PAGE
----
Democrats shouldn’t be complacent after Tuesday. Their problems start with Mr. Obama’s 41-point loss to Hillary Clinton in West Virginia. Mr. Obama lost the primary because the rejection of him by blue-collar voters is hardening. The last Democrat to win the presidency without carrying the Mountain State was Woodrow Wilson in 1916.
Barely half of Mrs. Clinton’s supporters in Indiana, North Carolina and West Virginia say they’re ready to support Mr. Obama against Mr. McCain today. Without solid support from these voters, Mr. Obama will be in trouble in Ohio, Pennsylvania, Michigan, West Virginia, Wisconsin and other battlegrounds.
So far, Mr. Obama owes his success to elites captivated by his personality. But in the general election, most folks will care more about a candidate’s philosophy and stand on the issues. And what’s considered mainstream values in a general election is different than in a primary.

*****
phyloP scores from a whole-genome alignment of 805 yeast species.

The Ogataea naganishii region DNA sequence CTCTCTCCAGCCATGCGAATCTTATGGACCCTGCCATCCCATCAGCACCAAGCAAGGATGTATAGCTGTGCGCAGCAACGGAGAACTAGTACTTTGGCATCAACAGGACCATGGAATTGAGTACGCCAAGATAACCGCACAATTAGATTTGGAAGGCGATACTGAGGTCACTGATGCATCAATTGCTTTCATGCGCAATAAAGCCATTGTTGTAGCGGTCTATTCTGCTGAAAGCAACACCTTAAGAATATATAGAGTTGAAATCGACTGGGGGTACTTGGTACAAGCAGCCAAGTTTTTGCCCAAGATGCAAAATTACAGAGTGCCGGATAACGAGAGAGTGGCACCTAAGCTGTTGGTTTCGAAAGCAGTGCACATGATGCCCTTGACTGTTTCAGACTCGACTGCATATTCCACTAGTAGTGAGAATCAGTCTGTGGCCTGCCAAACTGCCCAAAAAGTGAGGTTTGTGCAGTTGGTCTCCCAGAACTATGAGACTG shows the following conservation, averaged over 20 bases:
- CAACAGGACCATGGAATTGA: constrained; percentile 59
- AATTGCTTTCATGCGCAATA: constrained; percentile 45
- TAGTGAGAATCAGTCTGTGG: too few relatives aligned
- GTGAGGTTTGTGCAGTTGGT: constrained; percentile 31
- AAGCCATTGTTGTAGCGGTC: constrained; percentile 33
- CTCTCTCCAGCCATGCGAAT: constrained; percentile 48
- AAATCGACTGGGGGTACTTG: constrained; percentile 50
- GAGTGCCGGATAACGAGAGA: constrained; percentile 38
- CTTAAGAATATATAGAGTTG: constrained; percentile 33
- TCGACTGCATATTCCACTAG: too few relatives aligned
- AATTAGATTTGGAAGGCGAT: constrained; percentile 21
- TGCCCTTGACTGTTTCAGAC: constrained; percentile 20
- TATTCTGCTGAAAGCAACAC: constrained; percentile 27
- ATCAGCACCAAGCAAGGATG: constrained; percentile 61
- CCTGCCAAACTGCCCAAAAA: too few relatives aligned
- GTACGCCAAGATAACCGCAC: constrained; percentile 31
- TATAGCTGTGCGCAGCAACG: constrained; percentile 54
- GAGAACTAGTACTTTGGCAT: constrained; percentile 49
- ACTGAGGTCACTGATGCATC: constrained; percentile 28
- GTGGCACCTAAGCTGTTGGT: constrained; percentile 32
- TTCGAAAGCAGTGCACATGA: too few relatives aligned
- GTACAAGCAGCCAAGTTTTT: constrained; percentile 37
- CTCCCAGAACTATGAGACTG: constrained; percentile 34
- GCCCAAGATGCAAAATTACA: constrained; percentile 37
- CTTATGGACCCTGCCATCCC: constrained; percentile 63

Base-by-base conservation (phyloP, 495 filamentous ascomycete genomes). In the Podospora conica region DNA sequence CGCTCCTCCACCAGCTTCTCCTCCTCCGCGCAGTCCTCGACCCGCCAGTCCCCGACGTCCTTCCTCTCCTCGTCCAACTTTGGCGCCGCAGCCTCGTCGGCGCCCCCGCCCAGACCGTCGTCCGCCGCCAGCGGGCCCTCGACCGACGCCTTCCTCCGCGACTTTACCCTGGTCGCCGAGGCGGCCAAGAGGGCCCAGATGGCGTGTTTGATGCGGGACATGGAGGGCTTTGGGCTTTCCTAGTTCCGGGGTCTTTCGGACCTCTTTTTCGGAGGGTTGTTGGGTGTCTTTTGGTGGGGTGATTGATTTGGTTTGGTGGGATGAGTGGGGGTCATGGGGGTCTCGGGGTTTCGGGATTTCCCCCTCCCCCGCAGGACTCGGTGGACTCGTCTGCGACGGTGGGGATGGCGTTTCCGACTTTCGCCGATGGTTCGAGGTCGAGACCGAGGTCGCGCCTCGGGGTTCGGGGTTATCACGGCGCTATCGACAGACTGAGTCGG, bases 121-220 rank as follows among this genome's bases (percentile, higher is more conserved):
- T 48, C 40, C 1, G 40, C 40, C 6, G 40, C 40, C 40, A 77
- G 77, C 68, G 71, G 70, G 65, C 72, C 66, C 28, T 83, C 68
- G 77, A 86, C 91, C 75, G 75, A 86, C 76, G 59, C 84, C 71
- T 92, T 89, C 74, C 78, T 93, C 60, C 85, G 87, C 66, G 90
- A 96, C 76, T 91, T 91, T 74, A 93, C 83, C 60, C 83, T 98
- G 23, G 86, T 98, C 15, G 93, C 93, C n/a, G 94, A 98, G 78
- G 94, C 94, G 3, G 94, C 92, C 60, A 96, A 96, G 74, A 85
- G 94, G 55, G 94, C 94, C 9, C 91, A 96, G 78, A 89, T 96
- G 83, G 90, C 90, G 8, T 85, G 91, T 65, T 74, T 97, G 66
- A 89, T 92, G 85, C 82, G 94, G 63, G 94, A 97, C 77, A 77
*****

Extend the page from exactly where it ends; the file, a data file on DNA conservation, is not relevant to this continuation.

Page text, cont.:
Rove’s conclusion is that GOP can win, but it will require persuading voters that difference in philosophy between our candidates and theirs matters. John McCain is not exactly the ideal Republican spokesman for principled Conservatism.
25 Apr 2008
Karl Rove applies a professional’s analysis to the democrat nomination fight.
Mrs. Clinton started as a deeply flawed candidate: the palpable and unpleasant sense of entitlement, the absence of a clear and optimistic message, the grating personality impatient to be done with the little people and overly eager for a return to power, real power, the phoniness and the exaggerations. These problems have not diminished over the long months of the contest. They have grown. She started out with the highest negatives of any major candidate in an open race for the presidency and things have only gotten worse.